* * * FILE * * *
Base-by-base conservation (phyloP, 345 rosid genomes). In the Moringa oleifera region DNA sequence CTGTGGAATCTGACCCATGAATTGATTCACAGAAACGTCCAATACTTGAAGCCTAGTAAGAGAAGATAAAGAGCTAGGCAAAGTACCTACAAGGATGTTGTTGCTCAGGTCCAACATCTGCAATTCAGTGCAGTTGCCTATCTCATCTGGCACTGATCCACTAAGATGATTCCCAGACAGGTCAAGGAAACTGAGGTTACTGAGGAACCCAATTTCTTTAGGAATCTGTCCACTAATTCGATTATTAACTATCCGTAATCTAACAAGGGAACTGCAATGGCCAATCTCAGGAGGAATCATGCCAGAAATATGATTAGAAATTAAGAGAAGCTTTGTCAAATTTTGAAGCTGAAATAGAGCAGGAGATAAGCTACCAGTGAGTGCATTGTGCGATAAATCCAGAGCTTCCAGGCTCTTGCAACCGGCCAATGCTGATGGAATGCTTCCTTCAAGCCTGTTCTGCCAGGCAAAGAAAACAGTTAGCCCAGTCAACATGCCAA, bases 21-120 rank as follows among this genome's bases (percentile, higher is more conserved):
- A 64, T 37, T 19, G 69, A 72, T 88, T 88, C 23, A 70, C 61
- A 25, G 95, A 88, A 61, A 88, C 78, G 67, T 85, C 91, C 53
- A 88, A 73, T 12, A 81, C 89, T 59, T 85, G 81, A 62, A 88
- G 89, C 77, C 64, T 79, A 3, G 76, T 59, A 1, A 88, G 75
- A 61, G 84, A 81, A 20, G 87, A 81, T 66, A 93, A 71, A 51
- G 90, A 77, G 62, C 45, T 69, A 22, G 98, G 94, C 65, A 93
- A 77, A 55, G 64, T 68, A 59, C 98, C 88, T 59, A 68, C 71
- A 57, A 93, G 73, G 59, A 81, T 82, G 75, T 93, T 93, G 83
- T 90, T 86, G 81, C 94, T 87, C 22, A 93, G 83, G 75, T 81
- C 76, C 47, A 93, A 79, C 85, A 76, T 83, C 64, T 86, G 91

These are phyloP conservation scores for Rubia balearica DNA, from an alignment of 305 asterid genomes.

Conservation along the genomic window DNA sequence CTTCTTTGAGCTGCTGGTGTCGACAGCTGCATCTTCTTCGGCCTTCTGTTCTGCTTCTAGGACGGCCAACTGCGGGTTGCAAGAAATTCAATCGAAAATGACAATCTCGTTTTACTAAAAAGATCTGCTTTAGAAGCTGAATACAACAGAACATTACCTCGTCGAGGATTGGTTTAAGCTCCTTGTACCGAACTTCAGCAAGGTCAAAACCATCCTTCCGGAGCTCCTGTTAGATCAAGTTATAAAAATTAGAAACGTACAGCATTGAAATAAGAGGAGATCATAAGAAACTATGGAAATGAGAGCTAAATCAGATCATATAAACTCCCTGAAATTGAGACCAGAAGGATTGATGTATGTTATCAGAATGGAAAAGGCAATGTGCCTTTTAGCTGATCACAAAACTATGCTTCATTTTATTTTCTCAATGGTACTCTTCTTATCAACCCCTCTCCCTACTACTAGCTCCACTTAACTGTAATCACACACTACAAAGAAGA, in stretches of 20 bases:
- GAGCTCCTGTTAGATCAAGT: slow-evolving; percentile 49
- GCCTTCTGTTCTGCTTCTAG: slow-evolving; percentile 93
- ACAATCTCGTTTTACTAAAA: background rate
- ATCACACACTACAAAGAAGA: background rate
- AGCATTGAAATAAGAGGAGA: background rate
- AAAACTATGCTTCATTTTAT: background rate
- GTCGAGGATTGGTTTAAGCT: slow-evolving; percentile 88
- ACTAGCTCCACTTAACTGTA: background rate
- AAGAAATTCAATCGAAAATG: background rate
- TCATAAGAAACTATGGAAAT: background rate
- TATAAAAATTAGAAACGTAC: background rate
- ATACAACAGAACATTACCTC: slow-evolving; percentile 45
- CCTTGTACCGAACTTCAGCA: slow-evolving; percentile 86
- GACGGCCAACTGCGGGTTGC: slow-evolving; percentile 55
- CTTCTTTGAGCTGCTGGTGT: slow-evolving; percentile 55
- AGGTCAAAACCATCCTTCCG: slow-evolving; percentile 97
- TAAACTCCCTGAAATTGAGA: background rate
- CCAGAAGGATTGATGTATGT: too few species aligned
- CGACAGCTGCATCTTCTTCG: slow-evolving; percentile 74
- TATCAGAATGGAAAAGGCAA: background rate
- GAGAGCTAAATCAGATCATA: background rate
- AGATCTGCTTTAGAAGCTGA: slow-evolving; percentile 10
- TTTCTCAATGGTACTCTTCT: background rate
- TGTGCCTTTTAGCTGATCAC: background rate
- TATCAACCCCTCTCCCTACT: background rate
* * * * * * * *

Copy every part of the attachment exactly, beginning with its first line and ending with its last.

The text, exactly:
Base-by-base conservation (phyloP, 345 rosid genomes). In the Moringa oleifera region DNA sequence CTGTGGAATCTGACCCATGAATTGATTCACAGAAACGTCCAATACTTGAAGCCTAGTAAGAGAAGATAAAGAGCTAGGCAAAGTACCTACAAGGATGTTGTTGCTCAGGTCCAACATCTGCAATTCAGTGCAGTTGCCTATCTCATCTGGCACTGATCCACTAAGATGATTCCCAGACAGGTCAAGGAAACTGAGGTTACTGAGGAACCCAATTTCTTTAGGAATCTGTCCACTAATTCGATTATTAACTATCCGTAATCTAACAAGGGAACTGCAATGGCCAATCTCAGGAGGAATCATGCCAGAAATATGATTAGAAATTAAGAGAAGCTTTGTCAAATTTTGAAGCTGAAATAGAGCAGGAGATAAGCTACCAGTGAGTGCATTGTGCGATAAATCCAGAGCTTCCAGGCTCTTGCAACCGGCCAATGCTGATGGAATGCTTCCTTCAAGCCTGTTCTGCCAGGCAAAGAAAACAGTTAGCCCAGTCAACATGCCAA, bases 21-120 rank as follows among this genome's bases (percentile, higher is more conserved):
- A 64, T 37, T 19, G 69, A 72, T 88, T 88, C 23, A 70, C 61
- A 25, G 95, A 88, A 61, A 88, C 78, G 67, T 85, C 91, C 53
- A 88, A 73, T 12, A 81, C 89, T 59, T 85, G 81, A 62, A 88
- G 89, C 77, C 64, T 79, A 3, G 76, T 59, A 1, A 88, G 75
- A 61, G 84, A 81, A 20, G 87, A 81, T 66, A 93, A 71, A 51
- G 90, A 77, G 62, C 45, T 69, A 22, G 98, G 94, C 65, A 93
- A 77, A 55, G 64, T 68, A 59, C 98, C 88, T 59, A 68, C 71
- A 57, A 93, G 73, G 59, A 81, T 82, G 75, T 93, T 93, G 83
- T 90, T 86, G 81, C 94, T 87, C 22, A 93, G 83, G 75, T 81
- C 76, C 47, A 93, A 79, C 85, A 76, T 83, C 64, T 86, G 91

These are phyloP conservation scores for Rubia balearica DNA, from an alignment of 305 asterid genomes.

Conservation along the genomic window DNA sequence CTTCTTTGAGCTGCTGGTGTCGACAGCTGCATCTTCTTCGGCCTTCTGTTCTGCTTCTAGGACGGCCAACTGCGGGTTGCAAGAAATTCAATCGAAAATGACAATCTCGTTTTACTAAAAAGATCTGCTTTAGAAGCTGAATACAACAGAACATTACCTCGTCGAGGATTGGTTTAAGCTCCTTGTACCGAACTTCAGCAAGGTCAAAACCATCCTTCCGGAGCTCCTGTTAGATCAAGTTATAAAAATTAGAAACGTACAGCATTGAAATAAGAGGAGATCATAAGAAACTATGGAAATGAGAGCTAAATCAGATCATATAAACTCCCTGAAATTGAGACCAGAAGGATTGATGTATGTTATCAGAATGGAAAAGGCAATGTGCCTTTTAGCTGATCACAAAACTATGCTTCATTTTATTTTCTCAATGGTACTCTTCTTATCAACCCCTCTCCCTACTACTAGCTCCACTTAACTGTAATCACACACTACAAAGAAGA, in stretches of 20 bases:
- GAGCTCCTGTTAGATCAAGT: slow-evolving; percentile 49
- GCCTTCTGTTCTGCTTCTAG: slow-evolving; percentile 93
- ACAATCTCGTTTTACTAAAA: background rate
- ATCACACACTACAAAGAAGA: background rate
- AGCATTGAAATAAGAGGAGA: background rate
- AAAACTATGCTTCATTTTAT: background rate
- GTCGAGGATTGGTTTAAGCT: slow-evolving; percentile 88
- ACTAGCTCCACTTAACTGTA: background rate
- AAGAAATTCAATCGAAAATG: background rate
- TCATAAGAAACTATGGAAAT: background rate
- TATAAAAATTAGAAACGTAC: background rate
- ATACAACAGAACATTACCTC: slow-evolving; percentile 45
- CCTTGTACCGAACTTCAGCA: slow-evolving; percentile 86
- GACGGCCAACTGCGGGTTGC: slow-evolving; percentile 55
- CTTCTTTGAGCTGCTGGTGT: slow-evolving; percentile 55
- AGGTCAAAACCATCCTTCCG: slow-evolving; percentile 97
- TAAACTCCCTGAAATTGAGA: background rate
- CCAGAAGGATTGATGTATGT: too few species aligned
- CGACAGCTGCATCTTCTTCG: slow-evolving; percentile 74
- TATCAGAATGGAAAAGGCAA: background rate
- GAGAGCTAAATCAGATCATA: background rate
- AGATCTGCTTTAGAAGCTGA: slow-evolving; percentile 10
- TTTCTCAATGGTACTCTTCT: background rate
- TGTGCCTTTTAGCTGATCAC: background rate
- TATCAACCCCTCTCCCTACT: background rate